Both cities show testing positivity rates above the Virginia state average. At 7.5 percent and 6.9 percent, they’ve nearly doubled over the last month.
CHESAPEAKE, Va. — As Governor Northam increases COVID-19 restrictions in the Commonwealth, testing positivity rates are rising in Virginia Beach and Chesapeake.
Positivity rates show how the virus is being spread, with higher rates indicating more community transmission.
The Chesapeake positivity rate is currently 7.5 percent, after doubling in the past three weeks.
In Virginia Beach, the positivity rate is 6.9 percent. It was just 3 percent in early October and has risen consistently since then.
The recent increases are concerning public health leaders.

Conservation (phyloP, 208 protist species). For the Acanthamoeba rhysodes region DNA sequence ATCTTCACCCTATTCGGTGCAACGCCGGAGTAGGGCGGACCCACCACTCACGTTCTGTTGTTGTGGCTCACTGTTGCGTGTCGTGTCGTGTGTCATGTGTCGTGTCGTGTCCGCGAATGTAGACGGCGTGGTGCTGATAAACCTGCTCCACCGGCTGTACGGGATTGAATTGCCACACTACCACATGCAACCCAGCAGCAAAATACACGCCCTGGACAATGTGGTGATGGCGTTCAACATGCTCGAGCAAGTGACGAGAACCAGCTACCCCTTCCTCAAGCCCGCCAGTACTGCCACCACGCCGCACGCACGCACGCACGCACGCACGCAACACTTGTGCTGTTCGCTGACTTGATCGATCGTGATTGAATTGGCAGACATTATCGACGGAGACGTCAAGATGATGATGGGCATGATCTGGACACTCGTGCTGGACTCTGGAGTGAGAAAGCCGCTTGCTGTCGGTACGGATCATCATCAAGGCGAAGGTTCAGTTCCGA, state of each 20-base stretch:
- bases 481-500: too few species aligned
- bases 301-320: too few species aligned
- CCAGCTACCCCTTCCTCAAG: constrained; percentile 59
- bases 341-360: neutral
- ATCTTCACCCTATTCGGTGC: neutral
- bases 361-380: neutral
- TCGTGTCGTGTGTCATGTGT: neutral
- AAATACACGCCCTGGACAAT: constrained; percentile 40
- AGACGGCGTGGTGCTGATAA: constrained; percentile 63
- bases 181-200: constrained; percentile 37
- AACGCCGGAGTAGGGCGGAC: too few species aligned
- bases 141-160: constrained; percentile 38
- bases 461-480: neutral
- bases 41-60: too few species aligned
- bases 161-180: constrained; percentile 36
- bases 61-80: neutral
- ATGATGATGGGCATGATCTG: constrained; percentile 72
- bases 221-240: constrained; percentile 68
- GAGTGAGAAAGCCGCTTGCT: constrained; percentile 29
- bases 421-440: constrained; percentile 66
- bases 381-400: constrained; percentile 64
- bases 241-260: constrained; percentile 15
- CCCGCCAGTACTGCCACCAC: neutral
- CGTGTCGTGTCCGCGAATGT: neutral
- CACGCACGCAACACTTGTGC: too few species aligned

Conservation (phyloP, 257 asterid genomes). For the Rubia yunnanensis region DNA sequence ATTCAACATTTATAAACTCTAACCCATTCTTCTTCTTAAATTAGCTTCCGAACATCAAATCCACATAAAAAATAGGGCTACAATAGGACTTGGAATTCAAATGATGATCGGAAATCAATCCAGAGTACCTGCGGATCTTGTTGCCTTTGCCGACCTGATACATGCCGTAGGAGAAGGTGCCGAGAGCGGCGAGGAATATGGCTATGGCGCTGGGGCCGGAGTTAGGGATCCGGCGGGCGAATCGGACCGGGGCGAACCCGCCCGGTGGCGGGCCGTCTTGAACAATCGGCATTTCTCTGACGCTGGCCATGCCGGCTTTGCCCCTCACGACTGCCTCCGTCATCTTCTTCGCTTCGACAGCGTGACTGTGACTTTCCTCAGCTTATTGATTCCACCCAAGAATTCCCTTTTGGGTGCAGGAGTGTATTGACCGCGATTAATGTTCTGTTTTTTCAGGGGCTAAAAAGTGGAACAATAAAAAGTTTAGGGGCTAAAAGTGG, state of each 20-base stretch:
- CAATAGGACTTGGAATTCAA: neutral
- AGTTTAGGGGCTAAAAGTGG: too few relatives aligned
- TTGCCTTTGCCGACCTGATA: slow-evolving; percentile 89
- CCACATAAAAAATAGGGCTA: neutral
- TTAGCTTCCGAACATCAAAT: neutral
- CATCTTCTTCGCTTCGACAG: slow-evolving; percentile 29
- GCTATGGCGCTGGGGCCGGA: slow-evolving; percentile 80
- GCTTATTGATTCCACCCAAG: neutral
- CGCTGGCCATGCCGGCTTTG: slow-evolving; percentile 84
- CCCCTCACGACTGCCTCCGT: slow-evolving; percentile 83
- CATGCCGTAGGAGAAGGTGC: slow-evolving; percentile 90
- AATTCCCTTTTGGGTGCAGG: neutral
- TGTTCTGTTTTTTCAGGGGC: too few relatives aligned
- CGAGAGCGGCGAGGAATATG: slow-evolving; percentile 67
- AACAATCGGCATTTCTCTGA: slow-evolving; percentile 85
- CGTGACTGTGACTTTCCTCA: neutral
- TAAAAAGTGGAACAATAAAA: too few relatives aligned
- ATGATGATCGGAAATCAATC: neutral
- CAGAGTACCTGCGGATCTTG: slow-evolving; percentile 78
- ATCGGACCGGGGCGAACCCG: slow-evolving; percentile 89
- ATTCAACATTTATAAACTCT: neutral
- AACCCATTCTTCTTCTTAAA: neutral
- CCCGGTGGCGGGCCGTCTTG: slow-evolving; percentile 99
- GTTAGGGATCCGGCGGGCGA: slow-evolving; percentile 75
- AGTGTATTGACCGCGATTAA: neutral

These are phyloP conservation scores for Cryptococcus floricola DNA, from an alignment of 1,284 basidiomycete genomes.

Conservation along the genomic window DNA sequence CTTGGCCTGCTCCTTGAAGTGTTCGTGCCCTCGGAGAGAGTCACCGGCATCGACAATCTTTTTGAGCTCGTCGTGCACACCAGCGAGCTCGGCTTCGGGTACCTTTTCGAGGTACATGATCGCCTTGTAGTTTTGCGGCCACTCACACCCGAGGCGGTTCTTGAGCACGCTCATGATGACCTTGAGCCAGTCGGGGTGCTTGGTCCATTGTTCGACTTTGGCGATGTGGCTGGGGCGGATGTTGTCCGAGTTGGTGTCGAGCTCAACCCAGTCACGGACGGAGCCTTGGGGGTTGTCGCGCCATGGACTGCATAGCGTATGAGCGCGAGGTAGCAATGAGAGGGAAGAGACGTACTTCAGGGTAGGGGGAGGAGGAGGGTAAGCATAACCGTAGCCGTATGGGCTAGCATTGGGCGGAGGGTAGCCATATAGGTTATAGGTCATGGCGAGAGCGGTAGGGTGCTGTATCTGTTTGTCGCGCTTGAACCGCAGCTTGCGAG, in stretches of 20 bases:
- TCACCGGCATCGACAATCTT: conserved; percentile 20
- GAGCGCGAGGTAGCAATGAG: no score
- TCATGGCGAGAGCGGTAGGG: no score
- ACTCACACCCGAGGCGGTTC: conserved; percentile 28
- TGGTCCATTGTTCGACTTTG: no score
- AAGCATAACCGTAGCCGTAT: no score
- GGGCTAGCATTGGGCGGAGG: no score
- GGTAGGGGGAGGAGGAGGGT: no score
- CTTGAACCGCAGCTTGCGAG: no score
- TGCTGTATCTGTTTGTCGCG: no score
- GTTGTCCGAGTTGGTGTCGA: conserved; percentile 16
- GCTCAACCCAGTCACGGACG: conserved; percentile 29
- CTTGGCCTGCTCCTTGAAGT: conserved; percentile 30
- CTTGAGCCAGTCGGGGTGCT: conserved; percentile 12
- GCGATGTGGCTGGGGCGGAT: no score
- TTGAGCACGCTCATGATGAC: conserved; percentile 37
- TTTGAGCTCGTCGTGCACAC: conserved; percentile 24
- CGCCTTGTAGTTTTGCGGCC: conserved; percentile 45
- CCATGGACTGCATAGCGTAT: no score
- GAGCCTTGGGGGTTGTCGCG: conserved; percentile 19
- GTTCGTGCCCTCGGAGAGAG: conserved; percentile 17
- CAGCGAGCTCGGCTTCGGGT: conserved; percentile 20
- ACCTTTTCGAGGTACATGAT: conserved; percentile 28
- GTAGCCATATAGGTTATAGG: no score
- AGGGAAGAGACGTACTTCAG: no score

“It’s alarming because we were predicting this to happen and we’re getting into the season where we’ll have more opportunities for disease transmission with family gatherings,” said Paul Brummund, COO for the Virginia Beach Department of Public Health. “Everybody is predicting that after Thanksgiving we’re going to see even higher numbers.”
Both positivity rates are above the state positivity rate of 6.5 percent, which was 5 percent one month ago on October 13.
Colder weather and the holidays are concerns for health officials.
“As we begin to congregate indoors with less airflow, we’re going to see the increase of risk,” said Brian Martin, EVMS Director of the Master of Public Health program.
Both Brummund and Martin said wearing masks and social distancing are still the best line of defense.
“We’re tired of masking and physical distancing and the hand-washing routines and things like that, but remember these are our only strategies we have to use against the virus,” Martin said.
New CDC data released this week shows wearing masks can reduce transmission of the virus by more than 70 percent, in some cases.